It’s a question of trust. And for my money — and yours — you can’t trust people who cause more problems than they solve, who spent more money that the city took in for years, did nothing about it when it became a problem and offer nothing more than a “trust us” solution as they did on Friday when let the city’s budget woes had become a true crisis.

I say put a “No Confidence” measure to a vote on the June primary ballot and we’ll see how the electorate feels about a City Hall that routinely sells out the public interest to special interests.

With regard to unions, here’s how Councilman Bernard Parks put it recently before he succumbed at the end of a week of back room negotiations and closed door sessions on how to spin the public:


COMING NEXT: Terms of Endearment: The Deal



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16 Responses to Terms of Endearment Deal: 15 Reasons Why You Can’t Trust City Hall

  1. Anonymous says:

    I guess someone forgot to tell Butcher and Parsini that you are not supposed to go “full-retard”. For years they have been doing “half-retard”, but now they’ve gone full-on. Their members, all city employees, and the public will pay for their lack of judgement for years to come.

  2. Anonymous says:

    Congratulations Ron, you have now met the two sides of Bernard Parks. I wouldn’t have given him the time of day. I cringed when I saw all of them self congratulating themselves in the media on Friday stating “we wanted to protect the best interest of the tax payers and people.” Astounding incompetence at the highest level.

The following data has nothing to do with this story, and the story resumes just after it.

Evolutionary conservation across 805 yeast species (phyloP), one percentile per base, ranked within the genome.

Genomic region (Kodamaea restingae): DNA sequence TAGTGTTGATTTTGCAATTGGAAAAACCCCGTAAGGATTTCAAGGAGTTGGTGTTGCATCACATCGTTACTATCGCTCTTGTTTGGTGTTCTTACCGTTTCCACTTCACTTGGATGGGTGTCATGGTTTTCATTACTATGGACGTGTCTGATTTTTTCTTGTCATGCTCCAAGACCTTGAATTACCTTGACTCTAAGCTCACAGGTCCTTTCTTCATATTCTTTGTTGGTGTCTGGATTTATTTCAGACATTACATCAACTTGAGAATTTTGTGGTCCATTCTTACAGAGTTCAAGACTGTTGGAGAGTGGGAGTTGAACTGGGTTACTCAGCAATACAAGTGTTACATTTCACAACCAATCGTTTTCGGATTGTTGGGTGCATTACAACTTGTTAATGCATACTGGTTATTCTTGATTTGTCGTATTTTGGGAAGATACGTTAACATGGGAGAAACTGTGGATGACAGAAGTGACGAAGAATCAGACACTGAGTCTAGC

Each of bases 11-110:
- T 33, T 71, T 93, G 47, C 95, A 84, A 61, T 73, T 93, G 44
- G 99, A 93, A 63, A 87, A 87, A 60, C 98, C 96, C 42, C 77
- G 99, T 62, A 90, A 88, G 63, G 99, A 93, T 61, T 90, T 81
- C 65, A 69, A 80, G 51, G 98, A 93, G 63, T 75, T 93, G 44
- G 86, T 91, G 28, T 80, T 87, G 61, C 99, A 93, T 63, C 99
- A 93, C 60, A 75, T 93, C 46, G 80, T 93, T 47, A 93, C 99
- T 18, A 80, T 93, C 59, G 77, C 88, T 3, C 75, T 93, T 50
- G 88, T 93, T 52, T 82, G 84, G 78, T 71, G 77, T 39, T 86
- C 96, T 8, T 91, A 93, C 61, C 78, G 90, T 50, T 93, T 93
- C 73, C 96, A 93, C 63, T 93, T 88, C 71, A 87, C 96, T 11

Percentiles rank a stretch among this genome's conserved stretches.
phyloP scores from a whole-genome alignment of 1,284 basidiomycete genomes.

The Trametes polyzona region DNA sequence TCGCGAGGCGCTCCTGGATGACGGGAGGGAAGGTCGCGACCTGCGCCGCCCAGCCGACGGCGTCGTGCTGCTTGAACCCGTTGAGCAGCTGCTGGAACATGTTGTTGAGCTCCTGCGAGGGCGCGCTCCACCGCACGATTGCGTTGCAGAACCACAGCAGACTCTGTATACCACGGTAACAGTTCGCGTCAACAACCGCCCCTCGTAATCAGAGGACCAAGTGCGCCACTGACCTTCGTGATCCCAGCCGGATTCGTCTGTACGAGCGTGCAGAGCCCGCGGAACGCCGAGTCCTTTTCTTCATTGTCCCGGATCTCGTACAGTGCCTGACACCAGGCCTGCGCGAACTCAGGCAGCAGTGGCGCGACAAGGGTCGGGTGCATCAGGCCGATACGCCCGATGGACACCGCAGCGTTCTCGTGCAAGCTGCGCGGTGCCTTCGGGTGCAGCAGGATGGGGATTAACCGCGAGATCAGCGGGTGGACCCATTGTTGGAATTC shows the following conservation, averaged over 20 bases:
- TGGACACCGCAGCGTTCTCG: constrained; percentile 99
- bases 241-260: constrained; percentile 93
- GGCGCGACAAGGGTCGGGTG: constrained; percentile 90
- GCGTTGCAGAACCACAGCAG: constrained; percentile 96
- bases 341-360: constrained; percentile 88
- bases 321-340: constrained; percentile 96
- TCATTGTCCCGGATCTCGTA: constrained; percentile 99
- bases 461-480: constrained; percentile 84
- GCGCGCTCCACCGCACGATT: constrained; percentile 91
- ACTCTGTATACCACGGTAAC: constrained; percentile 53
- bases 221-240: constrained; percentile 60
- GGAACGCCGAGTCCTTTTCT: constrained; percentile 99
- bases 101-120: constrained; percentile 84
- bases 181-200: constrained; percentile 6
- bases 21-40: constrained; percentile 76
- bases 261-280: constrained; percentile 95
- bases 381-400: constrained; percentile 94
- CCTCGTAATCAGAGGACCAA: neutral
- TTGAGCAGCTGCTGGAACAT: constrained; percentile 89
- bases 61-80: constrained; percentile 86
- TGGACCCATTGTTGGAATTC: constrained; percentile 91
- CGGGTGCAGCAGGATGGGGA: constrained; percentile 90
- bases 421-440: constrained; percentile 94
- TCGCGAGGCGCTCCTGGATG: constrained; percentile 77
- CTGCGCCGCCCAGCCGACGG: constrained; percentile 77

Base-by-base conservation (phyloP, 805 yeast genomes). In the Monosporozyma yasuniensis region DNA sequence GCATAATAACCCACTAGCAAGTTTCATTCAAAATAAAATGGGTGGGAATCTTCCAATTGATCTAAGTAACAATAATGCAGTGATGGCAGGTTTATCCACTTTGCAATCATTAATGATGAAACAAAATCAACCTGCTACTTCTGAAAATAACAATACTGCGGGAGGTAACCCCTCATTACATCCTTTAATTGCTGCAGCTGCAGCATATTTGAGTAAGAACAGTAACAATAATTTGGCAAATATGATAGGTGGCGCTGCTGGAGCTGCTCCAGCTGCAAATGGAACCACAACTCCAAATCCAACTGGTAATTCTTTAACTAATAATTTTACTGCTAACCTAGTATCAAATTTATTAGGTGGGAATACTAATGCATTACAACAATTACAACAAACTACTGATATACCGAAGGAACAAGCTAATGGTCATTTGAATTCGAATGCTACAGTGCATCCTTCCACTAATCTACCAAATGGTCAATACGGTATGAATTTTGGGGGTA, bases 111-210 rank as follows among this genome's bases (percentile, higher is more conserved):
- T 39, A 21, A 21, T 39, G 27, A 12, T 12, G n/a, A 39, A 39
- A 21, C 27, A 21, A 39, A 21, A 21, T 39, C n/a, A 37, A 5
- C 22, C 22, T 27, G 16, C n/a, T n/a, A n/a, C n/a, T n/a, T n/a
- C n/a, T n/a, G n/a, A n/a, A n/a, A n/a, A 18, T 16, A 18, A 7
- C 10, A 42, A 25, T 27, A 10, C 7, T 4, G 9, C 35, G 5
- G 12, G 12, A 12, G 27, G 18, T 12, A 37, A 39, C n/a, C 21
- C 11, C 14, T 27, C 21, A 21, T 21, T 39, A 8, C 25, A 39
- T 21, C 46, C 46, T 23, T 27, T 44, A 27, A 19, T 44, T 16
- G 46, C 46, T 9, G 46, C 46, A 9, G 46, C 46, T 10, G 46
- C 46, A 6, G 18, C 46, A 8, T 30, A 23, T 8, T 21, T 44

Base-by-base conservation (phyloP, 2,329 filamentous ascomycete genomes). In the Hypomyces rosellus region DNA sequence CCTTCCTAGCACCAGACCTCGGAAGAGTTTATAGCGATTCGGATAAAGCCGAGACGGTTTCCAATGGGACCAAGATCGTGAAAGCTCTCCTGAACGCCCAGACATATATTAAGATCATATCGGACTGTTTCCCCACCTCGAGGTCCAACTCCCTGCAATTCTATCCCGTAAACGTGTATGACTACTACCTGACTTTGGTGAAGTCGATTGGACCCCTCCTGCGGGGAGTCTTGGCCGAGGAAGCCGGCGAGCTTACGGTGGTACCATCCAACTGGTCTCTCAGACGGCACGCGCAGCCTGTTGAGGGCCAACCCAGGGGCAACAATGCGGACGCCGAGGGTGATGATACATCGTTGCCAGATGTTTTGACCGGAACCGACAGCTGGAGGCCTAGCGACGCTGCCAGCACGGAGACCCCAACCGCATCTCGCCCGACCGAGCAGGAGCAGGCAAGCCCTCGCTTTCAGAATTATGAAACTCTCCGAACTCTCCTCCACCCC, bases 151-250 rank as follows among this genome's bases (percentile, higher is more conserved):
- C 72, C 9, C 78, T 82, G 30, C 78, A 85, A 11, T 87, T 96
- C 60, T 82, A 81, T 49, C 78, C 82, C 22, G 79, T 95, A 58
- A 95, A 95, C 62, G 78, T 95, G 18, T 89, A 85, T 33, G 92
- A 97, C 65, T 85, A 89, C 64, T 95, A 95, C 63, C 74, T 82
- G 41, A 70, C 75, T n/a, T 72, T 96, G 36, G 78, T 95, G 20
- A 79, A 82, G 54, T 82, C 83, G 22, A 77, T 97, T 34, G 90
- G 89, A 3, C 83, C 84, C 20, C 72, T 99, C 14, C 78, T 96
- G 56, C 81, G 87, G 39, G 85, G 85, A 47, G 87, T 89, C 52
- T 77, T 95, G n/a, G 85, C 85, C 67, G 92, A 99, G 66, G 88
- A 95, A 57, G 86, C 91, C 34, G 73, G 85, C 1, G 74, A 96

3. Anonymous says:

    There’s no incompetence there. They are quite competent in their deceit.
    Anybody who believes that Los Angeles is the safest city in the nation aught to have their heads examined. Los Angeles has more gang members than any city in the nation. And gangs are criminal enterprises. Gangs breed crime and violence. How in the hell can anyone say that we are the safest city in the nation with those issues at hand.
    I say the the statistics are not believable. Anybody who believes these statistics aught to have their heads examined. Los Angeles manages are liars and deceivers, a proven fact. Anything that distorts the truth and sways the public is acceptable, Los Angeles supervisory behavior. It’s unfortunate that there is not a “star” after every LATImes, LADaily News, and Ron Kaye blog entry referenced statistic indicating that the information is NOT CREDIBLE.

  4. Anonymous says:

    To 8:35 am – Apparently the full Council and Mayor have gone “full retard”!

  5. Sandy Sand says:

    I dispute that crime is down and have since they first made that bogus boast.
    Just as the Bush administration fudged the labor stats by saying “X” number of new jobs had been created by reclassifying low-paying service industry jobs, such as hamburger flippers as “MANUFACTURING” jobs, LAPD reclassified certain crimes to make them seem as if they are less felonious.
    In their public posting of recent crime stats they also carefully neglected to post large areas of the city, making it look as if there were fewer crimes.
    When called on it, they said ‘too bad;’ ‘too late;’ ‘it makes no never-mind.’
    Can they do nothing that isn’t a LIE or a SECRET?

  6. Anonymous says:

    About Bernie Parks’ about-face, Zine-Trutanich supporters are boasting that “they’ve got” Parks and Garcetti, strung along by their ambitions. Eric of course wants to be Mayor, and Zine wants to be Chief, would support Eric if Eric supports him in his own scary ambition — while Parks wants to get involved in meddling with LAPD and public safety again somehow. Having been responsible for the Consent Decree in the first place, he’s never lost a chance to criticize and bash Bratton who transformed the corrupt, demoralized, scandalized mess that Bernie left.